The UK economy is heading for the ‘recession to end all recessions’ with GDP predicted to plunge by nearly one third this quarter — the worst crash in 300 years.
According to Chancellor of the Exchequer Rishi Sunak — quoted in the Mail — it is ‘very likely’ that the UK is already in the middle of a ‘significant recession’.
No shit, Sunak!
Traditionally the duty of the Chancellor of the Exchequer is to act as a brake on the otherwise limitless spending aspirations of his government.
Not this Chancellor, though. Instead, he appears to imagine that he has discovered a magic money tree and has announced that he will use its fruit to sprinkle free cash on the British population till at least as late as October.
That’s how long, he announced this week, he intends to go on paying the so-called ‘furlough’, whereby a significant chunk of the working population — seven and a half million and counting — can remain in lockdown but have 80 per cent of their salaries covered by the government, up to a maximum of £2,500 a month, in order to preserve their jobs for when the economy recovers.
Can anyone see what the problem is here?
It’s quite an obvious one and I’m quite surprised that Sunak — with his PPE degree from Oxford and his stint at Goldman Sachs — can’t see it.
Answer: magic money trees don’t exist. They are a figment of the imagination of socialist economists. A government can only spend what it takes in taxes, what it borrows, or what it pretends to conjure from thin air by debasing the currency through processes like quantitative easing.
None of that money that Rishi Sunak is splashing around like a drunken sailor on shore leave is his money or even the government’s money: every last penny of it is either your money — or the money belonging to all those future generations who are going to be on the hook for Sunak’s profligacy for many decades to come.
When governments borrow on as epic a scale as Sunak inevitably must, it takes generations for the money to be paid back.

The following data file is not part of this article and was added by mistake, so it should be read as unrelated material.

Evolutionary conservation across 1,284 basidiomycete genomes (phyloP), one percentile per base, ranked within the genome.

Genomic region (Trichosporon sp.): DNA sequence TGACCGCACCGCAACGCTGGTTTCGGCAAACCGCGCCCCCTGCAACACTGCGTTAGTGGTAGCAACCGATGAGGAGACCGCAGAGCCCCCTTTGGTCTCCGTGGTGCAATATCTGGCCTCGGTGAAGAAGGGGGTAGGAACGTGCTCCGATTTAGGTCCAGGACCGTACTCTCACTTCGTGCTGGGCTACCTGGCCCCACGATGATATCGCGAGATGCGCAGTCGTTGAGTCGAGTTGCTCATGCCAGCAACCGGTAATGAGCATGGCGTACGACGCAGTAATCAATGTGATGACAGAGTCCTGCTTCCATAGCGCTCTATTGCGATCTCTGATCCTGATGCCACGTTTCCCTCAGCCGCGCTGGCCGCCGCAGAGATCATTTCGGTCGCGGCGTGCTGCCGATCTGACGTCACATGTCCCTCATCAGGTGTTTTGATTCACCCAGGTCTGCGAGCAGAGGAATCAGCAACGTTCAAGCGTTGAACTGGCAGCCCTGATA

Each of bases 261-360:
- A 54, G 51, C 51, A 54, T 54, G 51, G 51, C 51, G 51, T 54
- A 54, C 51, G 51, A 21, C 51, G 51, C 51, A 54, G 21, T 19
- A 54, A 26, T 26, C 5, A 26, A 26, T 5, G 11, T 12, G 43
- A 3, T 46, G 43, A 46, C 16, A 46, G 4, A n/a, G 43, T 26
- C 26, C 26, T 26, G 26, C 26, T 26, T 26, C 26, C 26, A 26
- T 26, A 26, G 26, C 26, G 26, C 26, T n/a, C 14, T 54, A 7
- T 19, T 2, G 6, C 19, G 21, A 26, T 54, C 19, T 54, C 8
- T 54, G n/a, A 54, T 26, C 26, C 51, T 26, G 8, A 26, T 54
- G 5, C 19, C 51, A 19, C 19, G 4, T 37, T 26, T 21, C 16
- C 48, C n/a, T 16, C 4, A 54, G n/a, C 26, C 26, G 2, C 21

For example, it wasn’t until 31st December 2006 that Britain paid out the last instalment on the £21 billion it had borrowed to pay for World War II.
That £21 billion — obviously, it would be considerably more if adjusted for inflation — sounds like peanuts when set against Sunak’s current spending plans.
Just the furlough scheme alone is costing £8 billion a month.
According to the Telegraph, a confidential Treasury assessment of the coronavirus crisis estimates the total cost could be as high as £300 billion. In the worst-case scenario they quote, it could be as much as £1.19 trillion over five years.
Where is that extra money going to come from?
The options being discussed, according to the Telegraph, range from tax rises — including an increase in VAT — to a public sector pay freeze.
What doesn’t appear to be on the table, oddly, is the pointless, environmentally destructive £100 billion-plus HS2 project. Nor has the government made any mention of its biggest white elephant project of all — its mission to make Britain Net-Zero by 2050.
Treasury analysts are also increasingly worried that instead of having a ‘V-shaped’ recovery — where the economy bounces back quickly — Britain is more likely to have an ‘L-shaped’ one where everything stagnates.
But it’s hardly surprising that this is a likely proposition when a) Boris is keeping Britain on near-endless lockdown (despite increasing evidence that it will make little difference to Coronavirus’s trajectory) and b) the government is continuing to pretend that it is green business as usual.
No government which took the impending economic disaster seriously would be wasting scare resources on Net Zero nonsense: artificially driving up the cost of energy by embracing renewables just makes business less competitive and the cost of living more expensive.
Britain is heading for economic disaster. And what’s most depressing is that this disaster is almost entirely of this allegedly Conservative government’s making.
The Chancellor could have saved billions by keeping furlough repayments low — giving people an added incentive to get back to work rather than cowering at home cushioned by the Nanny State.
He should also — as a member of the Quadrumvirate currently running Britain — have the voice that demanded, insisted, that the lockdown was unsustainable.
“If you want to destroy the economy, fine,” he should have said to Boris Johnson, Michael Gove and Dominic Raab, “But not in my name, you don’t. I’m resigning.”
It would have been the only right and principled thing for a Chancellor to do in this unparalleled display of governmental stupidity.
Rishi Sunak has failed the test. Children as yet unborn will be paying for his cowardice and his profligacy, for many years to come.
At least people born after 1945 still servicing Britain’s war debts knew that the money had gone to the good cause of defeating Nazi Germany and Japan.
But what exactly is the point of all this money we’re squandering on the lockdown and the broken public healthcare system?
And will anyone ever take the rap if and when the public inquiry discovers that it was all a massive waste?